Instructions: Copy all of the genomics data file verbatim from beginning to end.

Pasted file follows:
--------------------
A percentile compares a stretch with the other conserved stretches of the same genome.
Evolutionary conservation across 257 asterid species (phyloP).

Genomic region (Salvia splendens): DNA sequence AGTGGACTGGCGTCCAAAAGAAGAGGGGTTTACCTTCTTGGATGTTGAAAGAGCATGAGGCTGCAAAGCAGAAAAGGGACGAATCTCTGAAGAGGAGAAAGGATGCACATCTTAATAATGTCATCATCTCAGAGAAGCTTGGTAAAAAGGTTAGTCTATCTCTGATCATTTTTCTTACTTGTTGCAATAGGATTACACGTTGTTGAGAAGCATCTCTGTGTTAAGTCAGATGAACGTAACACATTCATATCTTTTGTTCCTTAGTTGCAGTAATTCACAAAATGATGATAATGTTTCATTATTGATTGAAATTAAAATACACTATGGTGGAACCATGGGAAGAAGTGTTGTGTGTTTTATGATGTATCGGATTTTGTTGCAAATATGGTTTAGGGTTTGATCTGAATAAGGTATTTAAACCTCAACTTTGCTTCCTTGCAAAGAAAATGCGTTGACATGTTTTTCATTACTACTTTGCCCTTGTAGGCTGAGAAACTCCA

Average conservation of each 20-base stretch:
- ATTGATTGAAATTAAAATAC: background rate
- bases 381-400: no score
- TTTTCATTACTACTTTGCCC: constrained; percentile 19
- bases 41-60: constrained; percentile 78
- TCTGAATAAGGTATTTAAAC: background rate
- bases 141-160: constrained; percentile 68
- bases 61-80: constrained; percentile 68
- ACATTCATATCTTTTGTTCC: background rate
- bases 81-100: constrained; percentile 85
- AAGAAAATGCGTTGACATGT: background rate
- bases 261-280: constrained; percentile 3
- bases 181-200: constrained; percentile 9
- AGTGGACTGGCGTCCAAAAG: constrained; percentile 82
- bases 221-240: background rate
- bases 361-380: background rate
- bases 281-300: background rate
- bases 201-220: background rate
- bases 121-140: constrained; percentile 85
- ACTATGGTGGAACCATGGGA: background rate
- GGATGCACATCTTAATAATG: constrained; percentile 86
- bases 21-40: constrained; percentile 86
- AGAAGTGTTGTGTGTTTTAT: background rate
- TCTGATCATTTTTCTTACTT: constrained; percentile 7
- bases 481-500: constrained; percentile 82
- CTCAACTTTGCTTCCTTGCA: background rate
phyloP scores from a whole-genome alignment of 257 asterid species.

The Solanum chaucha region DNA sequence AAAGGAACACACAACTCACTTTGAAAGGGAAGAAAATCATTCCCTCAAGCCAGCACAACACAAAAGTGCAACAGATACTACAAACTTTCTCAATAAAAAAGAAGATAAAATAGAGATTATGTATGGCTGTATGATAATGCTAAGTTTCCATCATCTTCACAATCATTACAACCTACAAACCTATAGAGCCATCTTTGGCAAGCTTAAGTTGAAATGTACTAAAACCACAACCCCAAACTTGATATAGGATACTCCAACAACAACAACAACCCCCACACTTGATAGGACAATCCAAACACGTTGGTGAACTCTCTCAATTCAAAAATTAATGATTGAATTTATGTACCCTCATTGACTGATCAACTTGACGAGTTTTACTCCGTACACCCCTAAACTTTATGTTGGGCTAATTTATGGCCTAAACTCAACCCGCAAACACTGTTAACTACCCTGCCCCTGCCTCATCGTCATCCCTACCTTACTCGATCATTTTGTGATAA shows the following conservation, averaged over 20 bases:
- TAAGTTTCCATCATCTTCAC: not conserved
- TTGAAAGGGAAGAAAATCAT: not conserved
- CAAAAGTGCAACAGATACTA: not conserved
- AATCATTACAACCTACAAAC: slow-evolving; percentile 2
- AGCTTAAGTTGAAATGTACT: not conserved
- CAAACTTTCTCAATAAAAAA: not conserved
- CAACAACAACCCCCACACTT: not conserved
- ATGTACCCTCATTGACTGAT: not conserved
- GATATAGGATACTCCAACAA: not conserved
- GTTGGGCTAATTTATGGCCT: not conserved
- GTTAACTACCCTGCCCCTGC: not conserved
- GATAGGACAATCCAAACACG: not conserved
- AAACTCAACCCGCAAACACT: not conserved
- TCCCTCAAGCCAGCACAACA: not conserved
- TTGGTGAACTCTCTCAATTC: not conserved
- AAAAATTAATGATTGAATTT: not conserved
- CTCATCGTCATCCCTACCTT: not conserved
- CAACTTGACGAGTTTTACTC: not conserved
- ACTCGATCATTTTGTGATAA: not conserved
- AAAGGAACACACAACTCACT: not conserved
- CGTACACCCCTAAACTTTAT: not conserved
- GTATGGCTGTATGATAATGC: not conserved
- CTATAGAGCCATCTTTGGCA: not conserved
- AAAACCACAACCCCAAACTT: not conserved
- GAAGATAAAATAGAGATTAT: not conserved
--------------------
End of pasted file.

A percentile compares a stretch with the other conserved stretches of the same genome.
Evolutionary conservation across 257 asterid species (phyloP).

Genomic region (Salvia splendens): DNA sequence AGTGGACTGGCGTCCAAAAGAAGAGGGGTTTACCTTCTTGGATGTTGAAAGAGCATGAGGCTGCAAAGCAGAAAAGGGACGAATCTCTGAAGAGGAGAAAGGATGCACATCTTAATAATGTCATCATCTCAGAGAAGCTTGGTAAAAAGGTTAGTCTATCTCTGATCATTTTTCTTACTTGTTGCAATAGGATTACACGTTGTTGAGAAGCATCTCTGTGTTAAGTCAGATGAACGTAACACATTCATATCTTTTGTTCCTTAGTTGCAGTAATTCACAAAATGATGATAATGTTTCATTATTGATTGAAATTAAAATACACTATGGTGGAACCATGGGAAGAAGTGTTGTGTGTTTTATGATGTATCGGATTTTGTTGCAAATATGGTTTAGGGTTTGATCTGAATAAGGTATTTAAACCTCAACTTTGCTTCCTTGCAAAGAAAATGCGTTGACATGTTTTTCATTACTACTTTGCCCTTGTAGGCTGAGAAACTCCA

Average conservation of each 20-base stretch:
- ATTGATTGAAATTAAAATAC: background rate
- bases 381-400: no score
- TTTTCATTACTACTTTGCCC: constrained; percentile 19
- bases 41-60: constrained; percentile 78
- TCTGAATAAGGTATTTAAAC: background rate
- bases 141-160: constrained; percentile 68
- bases 61-80: constrained; percentile 68
- ACATTCATATCTTTTGTTCC: background rate
- bases 81-100: constrained; percentile 85
- AAGAAAATGCGTTGACATGT: background rate
- bases 261-280: constrained; percentile 3
- bases 181-200: constrained; percentile 9
- AGTGGACTGGCGTCCAAAAG: constrained; percentile 82
- bases 221-240: background rate
- bases 361-380: background rate
- bases 281-300: background rate
- bases 201-220: background rate
- bases 121-140: constrained; percentile 85
- ACTATGGTGGAACCATGGGA: background rate
- GGATGCACATCTTAATAATG: constrained; percentile 86
- bases 21-40: constrained; percentile 86
- AGAAGTGTTGTGTGTTTTAT: background rate
- TCTGATCATTTTTCTTACTT: constrained; percentile 7
- bases 481-500: constrained; percentile 82
- CTCAACTTTGCTTCCTTGCA: background rate
phyloP scores from a whole-genome alignment of 257 asterid species.

The Solanum chaucha region DNA sequence AAAGGAACACACAACTCACTTTGAAAGGGAAGAAAATCATTCCCTCAAGCCAGCACAACACAAAAGTGCAACAGATACTACAAACTTTCTCAATAAAAAAGAAGATAAAATAGAGATTATGTATGGCTGTATGATAATGCTAAGTTTCCATCATCTTCACAATCATTACAACCTACAAACCTATAGAGCCATCTTTGGCAAGCTTAAGTTGAAATGTACTAAAACCACAACCCCAAACTTGATATAGGATACTCCAACAACAACAACAACCCCCACACTTGATAGGACAATCCAAACACGTTGGTGAACTCTCTCAATTCAAAAATTAATGATTGAATTTATGTACCCTCATTGACTGATCAACTTGACGAGTTTTACTCCGTACACCCCTAAACTTTATGTTGGGCTAATTTATGGCCTAAACTCAACCCGCAAACACTGTTAACTACCCTGCCCCTGCCTCATCGTCATCCCTACCTTACTCGATCATTTTGTGATAA shows the following conservation, averaged over 20 bases:
- TAAGTTTCCATCATCTTCAC: not conserved
- TTGAAAGGGAAGAAAATCAT: not conserved
- CAAAAGTGCAACAGATACTA: not conserved
- AATCATTACAACCTACAAAC: slow-evolving; percentile 2
- AGCTTAAGTTGAAATGTACT: not conserved
- CAAACTTTCTCAATAAAAAA: not conserved
- CAACAACAACCCCCACACTT: not conserved
- ATGTACCCTCATTGACTGAT: not conserved
- GATATAGGATACTCCAACAA: not conserved
- GTTGGGCTAATTTATGGCCT: not conserved
- GTTAACTACCCTGCCCCTGC: not conserved
- GATAGGACAATCCAAACACG: not conserved
- AAACTCAACCCGCAAACACT: not conserved
- TCCCTCAAGCCAGCACAACA: not conserved
- TTGGTGAACTCTCTCAATTC: not conserved
- AAAAATTAATGATTGAATTT: not conserved
- CTCATCGTCATCCCTACCTT: not conserved
- CAACTTGACGAGTTTTACTC: not conserved
- ACTCGATCATTTTGTGATAA: not conserved
- AAAGGAACACACAACTCACT: not conserved
- CGTACACCCCTAAACTTTAT: not conserved
- GTATGGCTGTATGATAATGC: not conserved
- CTATAGAGCCATCTTTGGCA: not conserved
- AAAACCACAACCCCAAACTT: not conserved
- GAAGATAAAATAGAGATTAT: not conserved